First, to claim that the entire series fell apart based on a single moment of perceived discontinuity is pretty ludicrous. Let's face it: continuity in Doctor Who has always been haphazard, even in the scale you're talking about. Even in the series' original run, the Master, the Daleks, and the Cybermen were each fairly regularly being nearly or totally wiped out only to make a surprising comeback months or years later; in the '80s, they literally stopped even trying to explain how the Master escaped from whichever surely fatal predicament he was last seen in.

    Second, regarding the impact you're attributing to a specific moment: In "The End of the World" (the second episode of the season), the Doctor reveals that the Time Lords were wiped out in a war, but doesn't yet attribute it to the Daleks. It's not until the sixth episode, "Dalek," where we learn that the Daleks were on the other side of that war, so I'm assuming that's the moment you're talking about here. Saying the show "fell flat on its face" with that episode certainly doesn't match most people's opinions; indeed, that episode marks an upward inflection point in the series' ascent in popularity. Critically speaking, it garnered an audience Appreciation Index of 84, which puts in in the top 13% or so of all Doctor Who episodes for which an AI is recorded; it was nominated for a Hugo award; and The Daily Mirror's reviewer called that episode "...the best thing on telly. Ever."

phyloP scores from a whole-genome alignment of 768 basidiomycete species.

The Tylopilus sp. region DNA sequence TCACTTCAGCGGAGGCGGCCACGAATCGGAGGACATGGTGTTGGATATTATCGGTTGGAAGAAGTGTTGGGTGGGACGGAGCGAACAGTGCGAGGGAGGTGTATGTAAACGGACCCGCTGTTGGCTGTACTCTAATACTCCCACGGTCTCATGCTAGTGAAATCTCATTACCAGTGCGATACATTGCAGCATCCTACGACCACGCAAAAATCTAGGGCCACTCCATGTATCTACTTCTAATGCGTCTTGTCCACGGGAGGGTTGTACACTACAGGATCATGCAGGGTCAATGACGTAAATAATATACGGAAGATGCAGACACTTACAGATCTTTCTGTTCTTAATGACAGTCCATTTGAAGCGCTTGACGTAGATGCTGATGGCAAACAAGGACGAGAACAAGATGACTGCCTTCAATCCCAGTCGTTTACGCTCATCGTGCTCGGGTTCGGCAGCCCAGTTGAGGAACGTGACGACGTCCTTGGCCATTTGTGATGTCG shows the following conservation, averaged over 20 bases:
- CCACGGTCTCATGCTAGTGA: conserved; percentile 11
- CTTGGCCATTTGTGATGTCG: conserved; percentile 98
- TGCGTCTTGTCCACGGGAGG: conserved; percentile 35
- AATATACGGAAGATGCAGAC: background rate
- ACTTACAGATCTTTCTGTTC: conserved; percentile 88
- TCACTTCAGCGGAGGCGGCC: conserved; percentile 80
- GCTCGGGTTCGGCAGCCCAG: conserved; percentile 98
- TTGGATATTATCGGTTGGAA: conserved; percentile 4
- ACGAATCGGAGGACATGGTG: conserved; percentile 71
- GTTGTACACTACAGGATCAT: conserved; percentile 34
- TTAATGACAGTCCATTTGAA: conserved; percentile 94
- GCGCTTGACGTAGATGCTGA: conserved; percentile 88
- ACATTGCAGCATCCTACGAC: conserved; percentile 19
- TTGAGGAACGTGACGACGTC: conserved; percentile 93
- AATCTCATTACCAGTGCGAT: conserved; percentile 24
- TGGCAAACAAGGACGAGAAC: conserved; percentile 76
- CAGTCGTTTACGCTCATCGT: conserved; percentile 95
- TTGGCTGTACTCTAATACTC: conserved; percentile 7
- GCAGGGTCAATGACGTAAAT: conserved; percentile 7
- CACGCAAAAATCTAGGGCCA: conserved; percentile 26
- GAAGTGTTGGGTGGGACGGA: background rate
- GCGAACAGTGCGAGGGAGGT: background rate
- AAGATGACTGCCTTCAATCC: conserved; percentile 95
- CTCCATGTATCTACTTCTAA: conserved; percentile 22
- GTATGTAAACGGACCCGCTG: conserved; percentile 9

20. I was probably getting a bit confused as to exactly when the Doctor revealed it was the Daleks who wiped out the Time Lords, but my point still stands. The Time Lords were a massively powerful species who were at least the Daleks equal if not stronger, and if one Time Lord alone could almost totally defeat the Daleks using the Hand of Omega, why would it be realistic for the Daleks to wipe them out in the manner outlined? Even by the show's continuity standards, that was a step too far.

    You might have been able to get away with it had an entire season or two been devoted to the Time Lords/Daleks showdown. But to just explain it away so briefly....
     
    Last edited: Jun 7, 2021 at 4:03 PM
  21. indigovic

    indigovic Forum Resident

    Location:
    North Bend, WA